PCK, TPACK and Jigsaw

I am familiar with PCK and TPACK from earlier courses and when I first encountered it, I found it an extremely useful framework to adopt as a teaching philosophy because it allows me to visually explore the areas of my teaching I can reflect and improve on. That is, PCK “identifies the distinctive bodies of knowledge for teaching” (Shulman, p. 8) where pedagogy and content knowledge is the blend of where effective teaching can be established. Furthermore, the introduction of technology as another body of knowledge is relevant to learning environments today because it has the ability to influence both content and pedagogy in positive ways. Overall, TPACK incorporates all the elements an educator needs to master and understand in order to create an effective technology integrated learning environment for all types of learners.

An example of PCK I have used is jigsaw cooperative learning, where students participate in a collaborative learning environment. Individually, students are each responsible for one part of the content knowledge. Students then come back together to share their learning with one another through discussion and exchanges. Together, they form a more complete picture of the topic of study. Each student also becomes an expert on one aspect of the topic. It is considered PCK because of the intertwining of the strategy of jigsaw cooperative learning with the content knowledge and this type of learning environment depends on the topic of study.Specifically, if individual students are only knowledgeable about one part of a topic, the emphasis of learning should be the collaborative nature of the experience, rather than just the content because each individual student should not then be assessed on the entire topic.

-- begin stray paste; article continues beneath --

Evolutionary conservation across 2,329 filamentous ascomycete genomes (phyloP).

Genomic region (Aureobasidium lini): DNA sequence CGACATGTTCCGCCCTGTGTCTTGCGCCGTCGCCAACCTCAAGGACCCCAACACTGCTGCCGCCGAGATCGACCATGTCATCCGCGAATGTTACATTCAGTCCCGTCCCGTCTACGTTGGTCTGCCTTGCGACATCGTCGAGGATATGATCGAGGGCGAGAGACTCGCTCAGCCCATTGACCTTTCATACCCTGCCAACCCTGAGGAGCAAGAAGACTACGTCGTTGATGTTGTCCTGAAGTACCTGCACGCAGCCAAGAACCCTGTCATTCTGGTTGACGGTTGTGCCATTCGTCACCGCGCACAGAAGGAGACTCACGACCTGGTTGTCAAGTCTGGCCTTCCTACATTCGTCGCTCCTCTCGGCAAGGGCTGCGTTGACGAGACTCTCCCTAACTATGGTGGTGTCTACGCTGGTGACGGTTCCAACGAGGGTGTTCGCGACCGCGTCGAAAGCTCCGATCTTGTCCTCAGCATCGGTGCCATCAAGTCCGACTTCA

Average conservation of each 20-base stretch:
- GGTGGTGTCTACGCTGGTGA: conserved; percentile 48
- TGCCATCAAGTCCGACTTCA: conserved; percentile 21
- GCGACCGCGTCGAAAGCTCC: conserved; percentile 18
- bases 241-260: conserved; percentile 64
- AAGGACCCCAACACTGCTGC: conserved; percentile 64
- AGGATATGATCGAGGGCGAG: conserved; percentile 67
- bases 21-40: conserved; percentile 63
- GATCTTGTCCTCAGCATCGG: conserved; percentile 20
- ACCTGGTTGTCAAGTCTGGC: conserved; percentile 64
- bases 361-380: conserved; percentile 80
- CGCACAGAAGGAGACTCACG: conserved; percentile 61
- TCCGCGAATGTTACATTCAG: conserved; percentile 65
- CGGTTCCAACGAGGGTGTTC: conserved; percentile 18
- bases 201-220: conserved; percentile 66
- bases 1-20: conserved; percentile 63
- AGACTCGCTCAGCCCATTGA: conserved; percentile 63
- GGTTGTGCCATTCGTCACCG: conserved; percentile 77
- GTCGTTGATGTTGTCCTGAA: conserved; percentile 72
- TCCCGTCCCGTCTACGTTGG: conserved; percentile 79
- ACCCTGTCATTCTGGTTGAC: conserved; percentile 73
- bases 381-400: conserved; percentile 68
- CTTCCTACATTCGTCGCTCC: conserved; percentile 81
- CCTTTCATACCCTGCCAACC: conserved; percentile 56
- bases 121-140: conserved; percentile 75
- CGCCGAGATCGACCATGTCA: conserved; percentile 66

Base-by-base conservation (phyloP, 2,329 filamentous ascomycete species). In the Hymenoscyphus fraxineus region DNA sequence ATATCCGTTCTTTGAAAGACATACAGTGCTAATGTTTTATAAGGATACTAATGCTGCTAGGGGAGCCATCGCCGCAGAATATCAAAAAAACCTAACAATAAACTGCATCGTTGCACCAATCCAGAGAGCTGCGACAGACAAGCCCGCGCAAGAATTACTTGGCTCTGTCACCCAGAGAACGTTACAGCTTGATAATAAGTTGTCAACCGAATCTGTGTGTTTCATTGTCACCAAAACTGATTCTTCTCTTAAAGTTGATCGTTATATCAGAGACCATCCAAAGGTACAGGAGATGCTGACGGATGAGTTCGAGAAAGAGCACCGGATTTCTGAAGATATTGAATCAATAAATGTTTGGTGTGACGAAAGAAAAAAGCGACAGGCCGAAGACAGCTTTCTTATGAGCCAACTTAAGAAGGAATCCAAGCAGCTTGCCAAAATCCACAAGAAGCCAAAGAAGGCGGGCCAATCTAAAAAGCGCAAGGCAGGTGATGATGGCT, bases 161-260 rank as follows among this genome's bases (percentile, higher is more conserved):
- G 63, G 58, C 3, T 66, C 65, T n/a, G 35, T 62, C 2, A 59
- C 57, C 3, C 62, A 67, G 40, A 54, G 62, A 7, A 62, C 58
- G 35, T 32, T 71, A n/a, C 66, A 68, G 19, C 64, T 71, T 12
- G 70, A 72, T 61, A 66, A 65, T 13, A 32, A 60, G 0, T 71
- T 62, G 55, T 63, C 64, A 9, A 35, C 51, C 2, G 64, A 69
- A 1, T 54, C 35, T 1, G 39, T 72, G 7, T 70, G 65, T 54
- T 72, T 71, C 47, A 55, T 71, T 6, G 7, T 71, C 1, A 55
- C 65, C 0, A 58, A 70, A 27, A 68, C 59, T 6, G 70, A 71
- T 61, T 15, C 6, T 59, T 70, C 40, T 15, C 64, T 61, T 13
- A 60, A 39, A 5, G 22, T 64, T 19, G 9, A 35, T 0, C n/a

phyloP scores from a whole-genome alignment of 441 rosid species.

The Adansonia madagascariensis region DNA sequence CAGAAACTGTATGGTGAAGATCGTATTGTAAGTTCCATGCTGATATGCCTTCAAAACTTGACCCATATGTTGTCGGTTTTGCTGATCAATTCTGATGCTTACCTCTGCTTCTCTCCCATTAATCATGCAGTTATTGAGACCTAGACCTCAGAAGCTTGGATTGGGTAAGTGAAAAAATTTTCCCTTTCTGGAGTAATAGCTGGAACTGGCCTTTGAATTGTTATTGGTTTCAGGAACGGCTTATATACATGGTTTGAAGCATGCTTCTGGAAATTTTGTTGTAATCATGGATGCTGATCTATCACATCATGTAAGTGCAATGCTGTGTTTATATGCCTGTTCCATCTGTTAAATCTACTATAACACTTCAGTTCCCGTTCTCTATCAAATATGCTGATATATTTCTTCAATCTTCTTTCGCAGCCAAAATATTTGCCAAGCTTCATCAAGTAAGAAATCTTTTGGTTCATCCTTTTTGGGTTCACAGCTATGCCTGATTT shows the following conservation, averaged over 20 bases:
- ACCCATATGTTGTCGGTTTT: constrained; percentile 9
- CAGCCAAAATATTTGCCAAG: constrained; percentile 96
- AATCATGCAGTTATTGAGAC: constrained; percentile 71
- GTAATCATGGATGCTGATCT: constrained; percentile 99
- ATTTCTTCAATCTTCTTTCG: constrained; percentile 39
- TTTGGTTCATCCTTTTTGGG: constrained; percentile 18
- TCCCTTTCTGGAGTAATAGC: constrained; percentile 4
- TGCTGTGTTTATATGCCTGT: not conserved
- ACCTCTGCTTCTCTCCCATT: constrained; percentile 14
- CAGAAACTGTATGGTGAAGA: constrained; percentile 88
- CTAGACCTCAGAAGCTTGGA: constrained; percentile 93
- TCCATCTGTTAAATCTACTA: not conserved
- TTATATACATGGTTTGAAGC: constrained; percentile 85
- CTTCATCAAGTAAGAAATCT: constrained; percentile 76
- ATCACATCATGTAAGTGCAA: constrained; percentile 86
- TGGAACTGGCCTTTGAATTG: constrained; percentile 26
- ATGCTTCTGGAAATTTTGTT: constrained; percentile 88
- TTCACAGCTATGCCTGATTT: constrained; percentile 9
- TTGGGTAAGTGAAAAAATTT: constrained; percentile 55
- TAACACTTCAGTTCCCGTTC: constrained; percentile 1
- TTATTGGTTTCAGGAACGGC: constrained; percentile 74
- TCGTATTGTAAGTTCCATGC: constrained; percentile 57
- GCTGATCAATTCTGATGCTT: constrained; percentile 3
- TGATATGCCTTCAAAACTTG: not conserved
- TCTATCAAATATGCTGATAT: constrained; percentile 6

Shulman, L.S. (1986). Those who understand: Knowledge growth in teaching. Educational Researcher, 15(2), 4 -14.


  1. Hi Gloria,

    I enjoyed reading your example of jigsaw cooperative learning. This sounds like a great way to encourage independent thinking with the ultimate intention of collaboration with peers – a neat mix of the two. I also like that in this case, students are given the opportunity to teach students. While I do not have a citation for this next comment, I have been told many times during my teaching career that the best way for a student to learn is to know the material well enough to be able to teach another. In your example, not only do students have the opportunity to learn from a peer (which, of course, is much more exciting for students than learning from their teacher), but they are also given the opportunity to teach their peers, allowing them that next level of understanding as well as the pride of being an “expert.”

  2. Hi Gloria,
    I think the jigsaw examples is a great way to develop cooperative learning skills among your students. Each student is given the opportunity to demonstrate their area of expertise and have a stake in the group project. The collaborative nature of that activity fits in nicely with the PCK principles. These types of activities are so much more meaningful to student learning.

Leave a Reply

Your email address will not be published. Required fields are marked *